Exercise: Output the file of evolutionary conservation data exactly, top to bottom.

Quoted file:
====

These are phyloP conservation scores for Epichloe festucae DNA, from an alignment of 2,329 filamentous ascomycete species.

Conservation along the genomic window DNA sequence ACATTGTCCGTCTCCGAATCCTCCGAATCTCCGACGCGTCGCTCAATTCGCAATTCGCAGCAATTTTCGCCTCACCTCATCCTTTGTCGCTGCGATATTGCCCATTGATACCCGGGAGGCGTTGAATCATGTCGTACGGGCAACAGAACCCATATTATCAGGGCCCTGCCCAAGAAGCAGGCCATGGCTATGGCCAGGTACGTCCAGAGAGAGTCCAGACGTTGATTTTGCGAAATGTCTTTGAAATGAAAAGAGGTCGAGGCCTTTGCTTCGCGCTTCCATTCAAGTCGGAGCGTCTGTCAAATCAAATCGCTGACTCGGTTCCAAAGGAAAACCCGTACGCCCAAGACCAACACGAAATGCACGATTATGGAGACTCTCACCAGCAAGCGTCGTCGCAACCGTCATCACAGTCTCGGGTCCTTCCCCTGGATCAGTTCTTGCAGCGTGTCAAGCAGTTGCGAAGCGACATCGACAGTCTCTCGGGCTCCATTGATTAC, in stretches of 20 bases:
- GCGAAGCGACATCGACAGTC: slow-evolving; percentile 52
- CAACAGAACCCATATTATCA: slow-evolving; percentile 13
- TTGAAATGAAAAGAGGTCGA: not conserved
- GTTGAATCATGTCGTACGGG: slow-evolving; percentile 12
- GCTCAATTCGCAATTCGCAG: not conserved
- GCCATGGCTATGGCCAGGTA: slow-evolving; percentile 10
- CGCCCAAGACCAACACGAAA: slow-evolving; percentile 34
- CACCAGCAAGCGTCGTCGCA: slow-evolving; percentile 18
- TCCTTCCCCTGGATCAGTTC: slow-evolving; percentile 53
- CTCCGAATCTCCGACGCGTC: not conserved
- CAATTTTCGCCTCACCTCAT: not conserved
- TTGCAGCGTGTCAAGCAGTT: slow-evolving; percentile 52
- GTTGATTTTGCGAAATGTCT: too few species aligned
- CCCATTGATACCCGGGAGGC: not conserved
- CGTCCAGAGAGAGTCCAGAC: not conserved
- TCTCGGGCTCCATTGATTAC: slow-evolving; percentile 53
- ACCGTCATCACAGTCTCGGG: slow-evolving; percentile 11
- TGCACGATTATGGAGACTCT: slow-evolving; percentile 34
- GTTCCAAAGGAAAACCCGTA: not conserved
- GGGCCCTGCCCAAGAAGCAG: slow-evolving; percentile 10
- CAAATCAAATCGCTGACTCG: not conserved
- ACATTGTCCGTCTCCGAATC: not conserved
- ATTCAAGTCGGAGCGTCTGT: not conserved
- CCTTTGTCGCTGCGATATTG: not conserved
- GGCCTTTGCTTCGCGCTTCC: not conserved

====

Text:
These are phyloP conservation scores for Epichloe festucae DNA, from an alignment of 2,329 filamentous ascomycete species.

Conservation along the genomic window DNA sequence ACATTGTCCGTCTCCGAATCCTCCGAATCTCCGACGCGTCGCTCAATTCGCAATTCGCAGCAATTTTCGCCTCACCTCATCCTTTGTCGCTGCGATATTGCCCATTGATACCCGGGAGGCGTTGAATCATGTCGTACGGGCAACAGAACCCATATTATCAGGGCCCTGCCCAAGAAGCAGGCCATGGCTATGGCCAGGTACGTCCAGAGAGAGTCCAGACGTTGATTTTGCGAAATGTCTTTGAAATGAAAAGAGGTCGAGGCCTTTGCTTCGCGCTTCCATTCAAGTCGGAGCGTCTGTCAAATCAAATCGCTGACTCGGTTCCAAAGGAAAACCCGTACGCCCAAGACCAACACGAAATGCACGATTATGGAGACTCTCACCAGCAAGCGTCGTCGCAACCGTCATCACAGTCTCGGGTCCTTCCCCTGGATCAGTTCTTGCAGCGTGTCAAGCAGTTGCGAAGCGACATCGACAGTCTCTCGGGCTCCATTGATTAC, in stretches of 20 bases:
- GCGAAGCGACATCGACAGTC: slow-evolving; percentile 52
- CAACAGAACCCATATTATCA: slow-evolving; percentile 13
- TTGAAATGAAAAGAGGTCGA: not conserved
- GTTGAATCATGTCGTACGGG: slow-evolving; percentile 12
- GCTCAATTCGCAATTCGCAG: not conserved
- GCCATGGCTATGGCCAGGTA: slow-evolving; percentile 10
- CGCCCAAGACCAACACGAAA: slow-evolving; percentile 34
- CACCAGCAAGCGTCGTCGCA: slow-evolving; percentile 18
- TCCTTCCCCTGGATCAGTTC: slow-evolving; percentile 53
- CTCCGAATCTCCGACGCGTC: not conserved
- CAATTTTCGCCTCACCTCAT: not conserved
- TTGCAGCGTGTCAAGCAGTT: slow-evolving; percentile 52
- GTTGATTTTGCGAAATGTCT: too few species aligned
- CCCATTGATACCCGGGAGGC: not conserved
- CGTCCAGAGAGAGTCCAGAC: not conserved
- TCTCGGGCTCCATTGATTAC: slow-evolving; percentile 53
- ACCGTCATCACAGTCTCGGG: slow-evolving; percentile 11
- TGCACGATTATGGAGACTCT: slow-evolving; percentile 34
- GTTCCAAAGGAAAACCCGTA: not conserved
- GGGCCCTGCCCAAGAAGCAG: slow-evolving; percentile 10
- CAAATCAAATCGCTGACTCG: not conserved
- ACATTGTCCGTCTCCGAATC: not conserved
- ATTCAAGTCGGAGCGTCTGT: not conserved
- CCTTTGTCGCTGCGATATTG: not conserved
- GGCCTTTGCTTCGCGCTTCC: not conserved